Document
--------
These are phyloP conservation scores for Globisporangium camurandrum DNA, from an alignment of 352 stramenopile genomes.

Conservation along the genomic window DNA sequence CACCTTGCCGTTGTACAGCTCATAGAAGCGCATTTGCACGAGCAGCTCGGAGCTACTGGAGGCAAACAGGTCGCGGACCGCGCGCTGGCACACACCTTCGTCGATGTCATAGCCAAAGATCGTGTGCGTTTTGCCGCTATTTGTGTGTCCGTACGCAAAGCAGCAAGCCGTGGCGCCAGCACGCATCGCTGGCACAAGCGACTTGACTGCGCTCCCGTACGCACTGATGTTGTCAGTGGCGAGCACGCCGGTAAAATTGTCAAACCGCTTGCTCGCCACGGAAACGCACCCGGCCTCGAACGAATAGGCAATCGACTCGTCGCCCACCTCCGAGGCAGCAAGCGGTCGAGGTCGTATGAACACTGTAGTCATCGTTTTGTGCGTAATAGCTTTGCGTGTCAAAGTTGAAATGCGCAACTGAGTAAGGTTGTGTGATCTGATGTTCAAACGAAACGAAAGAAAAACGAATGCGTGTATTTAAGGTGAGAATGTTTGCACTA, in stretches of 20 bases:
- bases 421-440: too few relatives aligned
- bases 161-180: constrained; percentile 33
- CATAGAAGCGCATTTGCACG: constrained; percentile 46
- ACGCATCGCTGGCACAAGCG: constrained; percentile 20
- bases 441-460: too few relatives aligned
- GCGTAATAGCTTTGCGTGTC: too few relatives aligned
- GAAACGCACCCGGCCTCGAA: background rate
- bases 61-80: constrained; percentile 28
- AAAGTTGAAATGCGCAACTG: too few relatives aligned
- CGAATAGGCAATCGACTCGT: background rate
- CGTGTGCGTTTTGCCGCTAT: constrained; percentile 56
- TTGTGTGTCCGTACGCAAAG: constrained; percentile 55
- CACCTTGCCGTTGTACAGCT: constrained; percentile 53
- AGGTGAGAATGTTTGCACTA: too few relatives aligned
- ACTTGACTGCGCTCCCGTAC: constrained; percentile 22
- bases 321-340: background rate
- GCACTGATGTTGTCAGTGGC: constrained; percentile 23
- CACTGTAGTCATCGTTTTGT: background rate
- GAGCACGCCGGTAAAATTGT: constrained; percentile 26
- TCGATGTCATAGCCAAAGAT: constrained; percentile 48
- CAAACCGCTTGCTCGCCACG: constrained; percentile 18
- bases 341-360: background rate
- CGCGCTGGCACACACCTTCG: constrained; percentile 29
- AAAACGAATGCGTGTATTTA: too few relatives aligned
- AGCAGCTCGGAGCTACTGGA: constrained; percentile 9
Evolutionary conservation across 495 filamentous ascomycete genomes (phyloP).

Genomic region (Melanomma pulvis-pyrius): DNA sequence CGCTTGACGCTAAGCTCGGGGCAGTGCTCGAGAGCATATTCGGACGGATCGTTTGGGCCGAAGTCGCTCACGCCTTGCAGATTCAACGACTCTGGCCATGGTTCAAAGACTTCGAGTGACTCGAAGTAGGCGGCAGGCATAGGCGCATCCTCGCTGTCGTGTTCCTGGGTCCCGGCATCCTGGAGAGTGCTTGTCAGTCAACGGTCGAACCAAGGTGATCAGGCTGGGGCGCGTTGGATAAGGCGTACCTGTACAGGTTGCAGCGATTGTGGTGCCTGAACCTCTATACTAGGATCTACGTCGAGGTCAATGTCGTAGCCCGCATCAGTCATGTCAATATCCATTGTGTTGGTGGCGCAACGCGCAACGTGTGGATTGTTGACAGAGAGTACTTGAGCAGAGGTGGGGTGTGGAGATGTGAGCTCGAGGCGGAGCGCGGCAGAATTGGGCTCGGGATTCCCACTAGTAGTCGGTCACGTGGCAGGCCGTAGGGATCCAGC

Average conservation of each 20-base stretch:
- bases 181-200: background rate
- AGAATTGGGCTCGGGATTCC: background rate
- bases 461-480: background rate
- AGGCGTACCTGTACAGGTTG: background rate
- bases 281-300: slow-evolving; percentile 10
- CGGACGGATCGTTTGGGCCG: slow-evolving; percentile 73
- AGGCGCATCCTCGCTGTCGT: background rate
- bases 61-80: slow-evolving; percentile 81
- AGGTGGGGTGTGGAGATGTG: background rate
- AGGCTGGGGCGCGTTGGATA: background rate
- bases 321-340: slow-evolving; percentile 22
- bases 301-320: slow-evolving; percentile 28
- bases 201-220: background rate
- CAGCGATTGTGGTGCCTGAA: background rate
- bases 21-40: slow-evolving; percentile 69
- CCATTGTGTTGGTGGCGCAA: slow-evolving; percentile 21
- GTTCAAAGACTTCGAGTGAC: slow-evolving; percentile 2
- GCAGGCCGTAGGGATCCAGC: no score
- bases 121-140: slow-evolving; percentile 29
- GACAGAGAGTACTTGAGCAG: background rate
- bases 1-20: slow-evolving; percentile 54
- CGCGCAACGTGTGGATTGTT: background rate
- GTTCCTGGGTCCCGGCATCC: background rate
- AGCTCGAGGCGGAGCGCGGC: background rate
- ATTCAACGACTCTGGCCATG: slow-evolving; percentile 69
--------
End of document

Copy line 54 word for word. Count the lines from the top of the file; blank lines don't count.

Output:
- AGCTCGAGGCGGAGCGCGGC: background rate